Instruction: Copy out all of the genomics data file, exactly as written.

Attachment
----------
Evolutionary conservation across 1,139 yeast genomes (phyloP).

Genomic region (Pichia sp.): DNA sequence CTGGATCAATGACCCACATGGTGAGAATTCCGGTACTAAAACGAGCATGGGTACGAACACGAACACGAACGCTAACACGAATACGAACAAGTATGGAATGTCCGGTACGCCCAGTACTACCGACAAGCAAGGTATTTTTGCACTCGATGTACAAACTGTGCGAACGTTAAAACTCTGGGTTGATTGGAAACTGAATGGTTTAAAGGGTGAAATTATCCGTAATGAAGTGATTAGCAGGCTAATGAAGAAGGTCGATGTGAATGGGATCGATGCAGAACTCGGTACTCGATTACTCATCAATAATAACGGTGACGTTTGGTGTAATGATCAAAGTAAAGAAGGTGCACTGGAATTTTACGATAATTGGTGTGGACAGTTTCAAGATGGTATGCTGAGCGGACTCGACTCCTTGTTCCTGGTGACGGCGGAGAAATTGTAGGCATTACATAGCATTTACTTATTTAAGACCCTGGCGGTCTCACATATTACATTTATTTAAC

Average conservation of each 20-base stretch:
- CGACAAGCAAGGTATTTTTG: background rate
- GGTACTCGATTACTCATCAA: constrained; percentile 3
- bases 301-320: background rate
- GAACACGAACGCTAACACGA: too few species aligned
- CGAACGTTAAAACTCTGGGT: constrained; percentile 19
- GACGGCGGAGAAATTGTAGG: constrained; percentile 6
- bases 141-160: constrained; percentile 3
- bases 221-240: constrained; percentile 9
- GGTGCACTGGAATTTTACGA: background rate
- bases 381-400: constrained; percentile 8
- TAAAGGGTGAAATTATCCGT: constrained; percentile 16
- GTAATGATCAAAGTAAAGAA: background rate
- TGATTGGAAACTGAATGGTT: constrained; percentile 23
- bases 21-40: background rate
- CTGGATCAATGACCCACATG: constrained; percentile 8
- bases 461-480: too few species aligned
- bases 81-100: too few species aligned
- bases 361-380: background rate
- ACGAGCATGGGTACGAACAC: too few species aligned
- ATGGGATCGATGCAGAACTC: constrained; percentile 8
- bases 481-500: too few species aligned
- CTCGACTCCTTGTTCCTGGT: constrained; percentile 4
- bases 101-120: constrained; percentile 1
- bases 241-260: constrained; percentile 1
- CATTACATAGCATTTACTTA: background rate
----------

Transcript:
Evolutionary conservation across 1,139 yeast genomes (phyloP).

Genomic region (Pichia sp.): DNA sequence CTGGATCAATGACCCACATGGTGAGAATTCCGGTACTAAAACGAGCATGGGTACGAACACGAACACGAACGCTAACACGAATACGAACAAGTATGGAATGTCCGGTACGCCCAGTACTACCGACAAGCAAGGTATTTTTGCACTCGATGTACAAACTGTGCGAACGTTAAAACTCTGGGTTGATTGGAAACTGAATGGTTTAAAGGGTGAAATTATCCGTAATGAAGTGATTAGCAGGCTAATGAAGAAGGTCGATGTGAATGGGATCGATGCAGAACTCGGTACTCGATTACTCATCAATAATAACGGTGACGTTTGGTGTAATGATCAAAGTAAAGAAGGTGCACTGGAATTTTACGATAATTGGTGTGGACAGTTTCAAGATGGTATGCTGAGCGGACTCGACTCCTTGTTCCTGGTGACGGCGGAGAAATTGTAGGCATTACATAGCATTTACTTATTTAAGACCCTGGCGGTCTCACATATTACATTTATTTAAC

Average conservation of each 20-base stretch:
- CGACAAGCAAGGTATTTTTG: background rate
- GGTACTCGATTACTCATCAA: constrained; percentile 3
- bases 301-320: background rate
- GAACACGAACGCTAACACGA: too few species aligned
- CGAACGTTAAAACTCTGGGT: constrained; percentile 19
- GACGGCGGAGAAATTGTAGG: constrained; percentile 6
- bases 141-160: constrained; percentile 3
- bases 221-240: constrained; percentile 9
- GGTGCACTGGAATTTTACGA: background rate
- bases 381-400: constrained; percentile 8
- TAAAGGGTGAAATTATCCGT: constrained; percentile 16
- GTAATGATCAAAGTAAAGAA: background rate
- TGATTGGAAACTGAATGGTT: constrained; percentile 23
- bases 21-40: background rate
- CTGGATCAATGACCCACATG: constrained; percentile 8
- bases 461-480: too few species aligned
- bases 81-100: too few species aligned
- bases 361-380: background rate
- ACGAGCATGGGTACGAACAC: too few species aligned
- ATGGGATCGATGCAGAACTC: constrained; percentile 8
- bases 481-500: too few species aligned
- CTCGACTCCTTGTTCCTGGT: constrained; percentile 4
- bases 101-120: constrained; percentile 1
- bases 241-260: constrained; percentile 1
- CATTACATAGCATTTACTTA: background rate